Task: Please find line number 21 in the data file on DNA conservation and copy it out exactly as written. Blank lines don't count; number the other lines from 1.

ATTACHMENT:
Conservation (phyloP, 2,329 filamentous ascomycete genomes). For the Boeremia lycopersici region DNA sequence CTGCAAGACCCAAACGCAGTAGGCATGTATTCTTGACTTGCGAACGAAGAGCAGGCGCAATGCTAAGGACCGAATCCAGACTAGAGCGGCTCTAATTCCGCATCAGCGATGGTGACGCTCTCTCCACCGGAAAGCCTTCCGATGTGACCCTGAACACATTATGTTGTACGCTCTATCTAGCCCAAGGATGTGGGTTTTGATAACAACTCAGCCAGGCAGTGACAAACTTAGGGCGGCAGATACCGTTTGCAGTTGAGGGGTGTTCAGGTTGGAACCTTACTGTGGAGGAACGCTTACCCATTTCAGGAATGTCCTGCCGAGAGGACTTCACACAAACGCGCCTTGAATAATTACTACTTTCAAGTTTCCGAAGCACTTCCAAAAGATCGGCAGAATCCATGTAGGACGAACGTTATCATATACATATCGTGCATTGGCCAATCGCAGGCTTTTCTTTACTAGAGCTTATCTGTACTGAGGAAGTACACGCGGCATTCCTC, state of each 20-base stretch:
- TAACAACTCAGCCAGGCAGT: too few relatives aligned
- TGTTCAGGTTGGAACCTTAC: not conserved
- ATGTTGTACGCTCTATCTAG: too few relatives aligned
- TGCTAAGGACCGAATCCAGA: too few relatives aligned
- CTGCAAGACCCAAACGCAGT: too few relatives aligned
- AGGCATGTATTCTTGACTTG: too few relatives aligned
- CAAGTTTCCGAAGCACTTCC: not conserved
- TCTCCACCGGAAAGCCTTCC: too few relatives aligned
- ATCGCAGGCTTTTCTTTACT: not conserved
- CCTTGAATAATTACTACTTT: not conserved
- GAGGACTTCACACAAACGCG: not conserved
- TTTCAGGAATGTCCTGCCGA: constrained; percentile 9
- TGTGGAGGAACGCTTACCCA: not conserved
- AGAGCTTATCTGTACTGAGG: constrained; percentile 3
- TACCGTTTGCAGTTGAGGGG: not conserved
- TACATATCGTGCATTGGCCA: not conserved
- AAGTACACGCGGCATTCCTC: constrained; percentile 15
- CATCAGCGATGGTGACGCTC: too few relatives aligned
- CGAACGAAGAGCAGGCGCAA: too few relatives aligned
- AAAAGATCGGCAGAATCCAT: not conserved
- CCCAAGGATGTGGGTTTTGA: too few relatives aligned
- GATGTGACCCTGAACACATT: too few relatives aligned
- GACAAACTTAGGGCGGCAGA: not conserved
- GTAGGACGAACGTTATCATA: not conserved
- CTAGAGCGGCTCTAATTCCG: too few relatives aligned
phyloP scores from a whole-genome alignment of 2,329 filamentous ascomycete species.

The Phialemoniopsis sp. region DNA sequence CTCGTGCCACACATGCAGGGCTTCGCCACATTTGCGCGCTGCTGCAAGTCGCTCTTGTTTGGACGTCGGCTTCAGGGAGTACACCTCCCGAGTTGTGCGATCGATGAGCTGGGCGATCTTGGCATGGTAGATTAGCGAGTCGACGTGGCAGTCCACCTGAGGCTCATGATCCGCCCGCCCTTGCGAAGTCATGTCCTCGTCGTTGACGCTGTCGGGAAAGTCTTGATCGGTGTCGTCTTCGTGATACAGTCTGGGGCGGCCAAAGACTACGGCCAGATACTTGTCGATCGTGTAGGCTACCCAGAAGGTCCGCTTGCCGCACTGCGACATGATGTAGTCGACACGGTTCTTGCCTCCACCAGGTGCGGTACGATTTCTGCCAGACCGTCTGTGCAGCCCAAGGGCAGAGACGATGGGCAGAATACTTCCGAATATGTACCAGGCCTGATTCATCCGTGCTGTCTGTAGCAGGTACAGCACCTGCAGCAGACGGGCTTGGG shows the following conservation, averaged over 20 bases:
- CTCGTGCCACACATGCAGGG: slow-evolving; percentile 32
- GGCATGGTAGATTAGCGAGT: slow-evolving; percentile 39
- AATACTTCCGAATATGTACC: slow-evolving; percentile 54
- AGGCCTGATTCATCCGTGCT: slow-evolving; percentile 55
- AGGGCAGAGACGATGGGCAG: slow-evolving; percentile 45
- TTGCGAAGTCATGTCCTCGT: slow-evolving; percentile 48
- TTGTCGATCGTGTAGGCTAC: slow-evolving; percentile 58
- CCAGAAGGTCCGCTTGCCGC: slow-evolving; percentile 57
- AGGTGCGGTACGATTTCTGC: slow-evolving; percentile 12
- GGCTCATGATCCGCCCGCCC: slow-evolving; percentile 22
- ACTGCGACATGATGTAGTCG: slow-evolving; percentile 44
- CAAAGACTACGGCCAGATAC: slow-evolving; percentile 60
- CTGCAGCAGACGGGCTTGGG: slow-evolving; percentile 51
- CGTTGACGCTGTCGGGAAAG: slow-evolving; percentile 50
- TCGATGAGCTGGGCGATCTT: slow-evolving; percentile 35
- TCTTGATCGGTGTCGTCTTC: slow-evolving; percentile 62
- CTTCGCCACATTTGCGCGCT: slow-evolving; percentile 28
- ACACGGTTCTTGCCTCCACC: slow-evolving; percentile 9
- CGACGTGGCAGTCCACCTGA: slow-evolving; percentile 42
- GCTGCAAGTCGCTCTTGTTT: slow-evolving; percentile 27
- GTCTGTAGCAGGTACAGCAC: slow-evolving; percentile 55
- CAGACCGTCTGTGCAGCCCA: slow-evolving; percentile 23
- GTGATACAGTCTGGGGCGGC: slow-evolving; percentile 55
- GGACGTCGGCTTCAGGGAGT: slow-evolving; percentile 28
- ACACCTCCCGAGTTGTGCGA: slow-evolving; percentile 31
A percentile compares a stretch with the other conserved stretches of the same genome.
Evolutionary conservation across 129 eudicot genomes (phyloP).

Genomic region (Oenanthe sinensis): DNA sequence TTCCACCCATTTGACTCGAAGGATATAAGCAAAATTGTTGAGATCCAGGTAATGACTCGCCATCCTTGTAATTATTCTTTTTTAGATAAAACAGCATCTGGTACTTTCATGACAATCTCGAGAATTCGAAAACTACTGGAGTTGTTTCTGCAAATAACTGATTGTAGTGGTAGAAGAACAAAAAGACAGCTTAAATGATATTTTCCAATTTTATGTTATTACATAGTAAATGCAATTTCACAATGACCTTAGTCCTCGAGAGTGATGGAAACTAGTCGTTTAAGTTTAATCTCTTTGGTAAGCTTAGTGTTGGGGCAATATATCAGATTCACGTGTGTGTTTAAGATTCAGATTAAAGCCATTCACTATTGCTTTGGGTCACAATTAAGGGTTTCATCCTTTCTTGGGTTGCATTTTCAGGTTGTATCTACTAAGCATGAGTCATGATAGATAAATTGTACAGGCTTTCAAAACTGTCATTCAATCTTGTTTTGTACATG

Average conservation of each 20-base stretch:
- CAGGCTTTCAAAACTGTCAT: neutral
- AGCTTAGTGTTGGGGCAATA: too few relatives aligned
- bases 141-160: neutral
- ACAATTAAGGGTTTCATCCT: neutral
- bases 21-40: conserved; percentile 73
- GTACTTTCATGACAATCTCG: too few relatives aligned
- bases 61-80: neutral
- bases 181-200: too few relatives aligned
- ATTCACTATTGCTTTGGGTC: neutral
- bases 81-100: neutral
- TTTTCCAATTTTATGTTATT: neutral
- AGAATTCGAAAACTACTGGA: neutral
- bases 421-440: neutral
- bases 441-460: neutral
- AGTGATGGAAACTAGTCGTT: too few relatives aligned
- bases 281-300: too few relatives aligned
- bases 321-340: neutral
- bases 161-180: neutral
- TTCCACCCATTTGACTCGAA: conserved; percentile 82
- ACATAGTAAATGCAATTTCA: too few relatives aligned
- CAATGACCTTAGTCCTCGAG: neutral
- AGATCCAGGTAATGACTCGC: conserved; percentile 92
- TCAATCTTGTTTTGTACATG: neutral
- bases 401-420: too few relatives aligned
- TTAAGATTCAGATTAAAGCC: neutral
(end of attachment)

- AAAAGATCGGCAGAATCCAT: not conserved